Among 2412 lab confirmed measles, 1251 (51.9 %) were males and 9 cases had no information on sex available on the case report. The number of lab confirmed measles cases increased from 7 cases in 2004 to 611 in 2014 (Fig. 2). 1160 (48 %) of all lab-confirmed measles cases were in individuals ≥ 15 years of age (Fig. 4).

Fig. 4
figure 4

Trend of Measles Confirmed cases (%) by Age Group of Patients and Years in Amhara Regional State of Ethiopia, 2004–2014

During the study period, the total number of clinically compatible cases was 9699. The percent and number of clinically confirmed/compatible cases fluctuated by year but reached its peak (35 %, 5237) in 2014. The proportion of discarded cases (measles IgM negatives) decreased dramatically from 70 % in 2004 to 12 % in 2014. 23,842 epidemiologically-linked (Epi-linked) cases were reported between 2004 and 2014. The number of Epi-linked cases reached its peak in 2014 at 5701 (Fig. 5).

Fig. 5
figure 5

Measles Case Classification in Amhara Regional State of Ethiopia, 2004–2014


The African region has set a goal to eliminate measles infection by 2020. This would require achieving a measles incidence of less than one confirmed measles case reported per million population per year. High measles vaccination coverage (95 % nationally and at district level), and a non-measles febrile rash (measles IgM negative or discarded case) rate of at least 2 per 100,000 population at national level indicating a high surveillance performance are two of the strategies needed to achieve this goal [2]. Although there is variability among zones, the Amhara Region State met the targets for these two principal measles surveillance performance indicators.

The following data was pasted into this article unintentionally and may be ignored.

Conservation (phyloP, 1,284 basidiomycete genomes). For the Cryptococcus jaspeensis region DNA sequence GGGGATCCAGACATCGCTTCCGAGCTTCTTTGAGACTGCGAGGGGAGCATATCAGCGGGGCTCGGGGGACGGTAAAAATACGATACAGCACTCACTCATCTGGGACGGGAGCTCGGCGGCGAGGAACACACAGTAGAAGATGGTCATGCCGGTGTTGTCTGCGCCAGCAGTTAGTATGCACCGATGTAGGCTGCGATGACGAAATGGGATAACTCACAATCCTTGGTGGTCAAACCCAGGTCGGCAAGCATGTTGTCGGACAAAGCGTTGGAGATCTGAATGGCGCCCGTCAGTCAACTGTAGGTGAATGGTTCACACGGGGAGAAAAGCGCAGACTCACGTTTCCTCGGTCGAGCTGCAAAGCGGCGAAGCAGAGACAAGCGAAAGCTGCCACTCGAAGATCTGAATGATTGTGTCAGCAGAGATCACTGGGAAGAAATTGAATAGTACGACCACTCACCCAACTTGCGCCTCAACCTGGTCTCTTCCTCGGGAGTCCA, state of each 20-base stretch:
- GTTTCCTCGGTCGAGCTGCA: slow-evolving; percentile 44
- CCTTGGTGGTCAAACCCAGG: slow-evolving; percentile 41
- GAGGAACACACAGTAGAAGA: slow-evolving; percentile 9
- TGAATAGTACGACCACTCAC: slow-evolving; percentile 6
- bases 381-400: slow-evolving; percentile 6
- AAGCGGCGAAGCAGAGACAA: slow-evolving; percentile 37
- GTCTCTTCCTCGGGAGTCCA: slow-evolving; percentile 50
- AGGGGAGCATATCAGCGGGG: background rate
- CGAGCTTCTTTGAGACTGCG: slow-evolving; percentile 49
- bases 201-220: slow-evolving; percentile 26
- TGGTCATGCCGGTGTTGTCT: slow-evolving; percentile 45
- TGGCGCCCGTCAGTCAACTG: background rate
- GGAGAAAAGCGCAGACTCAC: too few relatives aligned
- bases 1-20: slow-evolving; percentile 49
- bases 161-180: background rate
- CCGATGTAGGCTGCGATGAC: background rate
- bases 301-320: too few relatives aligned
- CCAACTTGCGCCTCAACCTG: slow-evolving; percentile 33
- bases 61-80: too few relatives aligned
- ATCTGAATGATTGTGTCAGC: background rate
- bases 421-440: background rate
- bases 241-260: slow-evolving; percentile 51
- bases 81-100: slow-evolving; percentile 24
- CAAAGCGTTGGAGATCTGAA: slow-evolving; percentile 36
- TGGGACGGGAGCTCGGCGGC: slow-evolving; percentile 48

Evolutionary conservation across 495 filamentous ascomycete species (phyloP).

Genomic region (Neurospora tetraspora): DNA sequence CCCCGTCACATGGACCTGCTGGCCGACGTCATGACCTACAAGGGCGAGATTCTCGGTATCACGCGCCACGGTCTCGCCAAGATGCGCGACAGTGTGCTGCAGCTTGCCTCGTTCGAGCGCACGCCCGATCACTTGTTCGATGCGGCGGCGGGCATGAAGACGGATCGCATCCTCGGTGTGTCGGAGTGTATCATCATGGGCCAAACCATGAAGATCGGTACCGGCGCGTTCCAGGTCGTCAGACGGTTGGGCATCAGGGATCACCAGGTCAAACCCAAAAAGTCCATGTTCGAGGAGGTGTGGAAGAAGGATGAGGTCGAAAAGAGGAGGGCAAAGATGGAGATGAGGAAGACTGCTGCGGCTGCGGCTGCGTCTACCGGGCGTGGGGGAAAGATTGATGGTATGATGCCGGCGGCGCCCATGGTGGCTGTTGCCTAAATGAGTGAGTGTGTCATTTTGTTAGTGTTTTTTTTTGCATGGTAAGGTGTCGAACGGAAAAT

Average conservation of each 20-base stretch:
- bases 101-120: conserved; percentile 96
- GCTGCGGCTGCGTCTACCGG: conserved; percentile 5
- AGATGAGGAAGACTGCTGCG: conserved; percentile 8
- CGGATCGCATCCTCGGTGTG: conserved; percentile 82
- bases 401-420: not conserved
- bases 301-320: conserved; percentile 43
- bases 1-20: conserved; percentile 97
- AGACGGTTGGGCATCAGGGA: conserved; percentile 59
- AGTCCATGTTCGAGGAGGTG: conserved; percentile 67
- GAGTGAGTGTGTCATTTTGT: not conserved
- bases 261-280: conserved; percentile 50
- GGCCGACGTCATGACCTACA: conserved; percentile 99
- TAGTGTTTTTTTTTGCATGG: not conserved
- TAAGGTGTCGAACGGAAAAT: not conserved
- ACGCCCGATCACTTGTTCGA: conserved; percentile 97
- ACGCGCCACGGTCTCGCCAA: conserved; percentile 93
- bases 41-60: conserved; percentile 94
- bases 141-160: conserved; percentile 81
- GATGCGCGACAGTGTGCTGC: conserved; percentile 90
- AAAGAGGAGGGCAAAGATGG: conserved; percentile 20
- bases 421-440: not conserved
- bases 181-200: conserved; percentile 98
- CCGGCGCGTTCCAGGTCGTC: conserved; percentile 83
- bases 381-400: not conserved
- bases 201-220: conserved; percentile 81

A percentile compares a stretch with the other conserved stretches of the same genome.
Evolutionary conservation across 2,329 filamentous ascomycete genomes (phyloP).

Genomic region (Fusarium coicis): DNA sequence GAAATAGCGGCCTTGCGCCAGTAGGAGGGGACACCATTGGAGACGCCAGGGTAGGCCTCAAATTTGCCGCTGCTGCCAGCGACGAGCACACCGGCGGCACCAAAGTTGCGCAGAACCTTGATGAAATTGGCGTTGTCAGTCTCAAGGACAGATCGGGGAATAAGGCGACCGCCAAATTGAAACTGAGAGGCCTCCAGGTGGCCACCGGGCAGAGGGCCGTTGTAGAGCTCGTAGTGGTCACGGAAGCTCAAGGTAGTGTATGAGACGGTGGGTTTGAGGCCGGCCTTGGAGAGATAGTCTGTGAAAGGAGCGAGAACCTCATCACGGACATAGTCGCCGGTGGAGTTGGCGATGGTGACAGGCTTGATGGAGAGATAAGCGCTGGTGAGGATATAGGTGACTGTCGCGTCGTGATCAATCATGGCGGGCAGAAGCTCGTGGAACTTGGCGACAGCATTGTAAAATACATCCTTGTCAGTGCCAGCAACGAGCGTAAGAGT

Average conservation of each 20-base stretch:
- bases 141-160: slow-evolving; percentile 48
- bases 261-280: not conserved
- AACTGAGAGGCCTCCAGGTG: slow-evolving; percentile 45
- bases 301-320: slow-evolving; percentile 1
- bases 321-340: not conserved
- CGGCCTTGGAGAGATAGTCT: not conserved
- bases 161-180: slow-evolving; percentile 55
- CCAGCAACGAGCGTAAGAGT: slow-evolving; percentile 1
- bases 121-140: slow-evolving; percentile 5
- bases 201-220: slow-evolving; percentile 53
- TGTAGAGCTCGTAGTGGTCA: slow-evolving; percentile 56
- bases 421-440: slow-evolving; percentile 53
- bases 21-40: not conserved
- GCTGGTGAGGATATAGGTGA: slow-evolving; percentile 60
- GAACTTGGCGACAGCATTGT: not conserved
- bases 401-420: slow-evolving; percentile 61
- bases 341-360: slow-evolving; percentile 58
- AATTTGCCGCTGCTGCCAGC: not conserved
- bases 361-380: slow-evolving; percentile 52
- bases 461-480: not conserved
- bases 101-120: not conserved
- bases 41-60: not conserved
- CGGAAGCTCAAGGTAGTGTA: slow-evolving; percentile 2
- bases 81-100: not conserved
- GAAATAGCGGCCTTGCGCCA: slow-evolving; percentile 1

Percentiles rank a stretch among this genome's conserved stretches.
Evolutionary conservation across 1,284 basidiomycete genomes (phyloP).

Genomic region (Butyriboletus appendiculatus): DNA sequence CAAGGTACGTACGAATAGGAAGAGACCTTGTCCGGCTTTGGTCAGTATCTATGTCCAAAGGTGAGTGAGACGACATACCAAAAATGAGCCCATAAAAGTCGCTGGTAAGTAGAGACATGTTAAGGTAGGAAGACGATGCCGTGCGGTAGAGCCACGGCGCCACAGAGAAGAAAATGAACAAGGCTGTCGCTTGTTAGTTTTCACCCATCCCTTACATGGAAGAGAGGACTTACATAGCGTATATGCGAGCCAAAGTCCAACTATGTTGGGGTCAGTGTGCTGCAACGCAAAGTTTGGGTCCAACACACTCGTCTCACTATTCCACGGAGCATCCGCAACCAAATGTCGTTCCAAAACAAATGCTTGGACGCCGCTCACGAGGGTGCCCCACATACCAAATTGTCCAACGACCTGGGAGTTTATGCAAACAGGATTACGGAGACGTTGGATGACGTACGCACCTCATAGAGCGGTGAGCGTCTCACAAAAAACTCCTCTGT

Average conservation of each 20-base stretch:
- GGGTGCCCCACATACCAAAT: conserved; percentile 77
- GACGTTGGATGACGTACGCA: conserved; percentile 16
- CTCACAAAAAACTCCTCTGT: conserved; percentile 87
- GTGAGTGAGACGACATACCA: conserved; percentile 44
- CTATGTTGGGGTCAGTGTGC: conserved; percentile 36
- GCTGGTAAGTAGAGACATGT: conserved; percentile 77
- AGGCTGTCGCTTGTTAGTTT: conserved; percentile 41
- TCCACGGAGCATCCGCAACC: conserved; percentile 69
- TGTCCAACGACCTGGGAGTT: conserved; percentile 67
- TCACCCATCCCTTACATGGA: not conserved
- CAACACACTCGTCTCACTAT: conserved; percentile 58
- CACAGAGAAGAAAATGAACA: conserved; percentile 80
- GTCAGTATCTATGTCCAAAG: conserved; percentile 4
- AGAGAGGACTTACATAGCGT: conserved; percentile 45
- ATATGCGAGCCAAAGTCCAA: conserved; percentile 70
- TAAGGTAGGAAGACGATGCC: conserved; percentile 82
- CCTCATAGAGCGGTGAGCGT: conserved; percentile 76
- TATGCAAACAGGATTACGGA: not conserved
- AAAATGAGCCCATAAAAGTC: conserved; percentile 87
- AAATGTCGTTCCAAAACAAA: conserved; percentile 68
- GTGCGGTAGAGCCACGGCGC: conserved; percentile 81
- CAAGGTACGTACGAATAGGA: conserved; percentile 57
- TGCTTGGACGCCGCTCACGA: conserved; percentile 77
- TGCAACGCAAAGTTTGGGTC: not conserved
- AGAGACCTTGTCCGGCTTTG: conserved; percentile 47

From January 2004 through December 2014, a total of 2412 laboratory confirmed measles cases were found from all the 11 zones of Amhara Regional State, Ethiopia. A total of 717 samples were not tested during 2009–2011 and in 2014 due to shortage of measles kit. During this same time period, 23,842 cases were classified as epidemiologically linked and an additional 9699 cases were defined as clinically compatible.

In general, the laboratory confirmed, clinically confirmed and epi-linked measles cases increased in the study period. The number and percentage of laboratory confirmed measles cases increased from 7 (5.7 %) in 2004 to 611 (65.9 %) in 2014 despite an increasing report of administrative measles vaccination coverage [11]. In the consistent laboratory testing system, the dramatic increase is likely due to a variety of factors including an increased pool of susceptibles due to long-standing sub-optimal vaccination coverage. The circulation of measles virus was affirmed by the presence of many confirmed outbreaks in the region [7, 8, 12]. The other contributing factor might be the improved surveillance system in terms of coverage, quality, and sensitivity due to massive health service expansion through time in the country as well in the region [13]. This finding was similar to the findings in Nigeria and Germany [3, 14].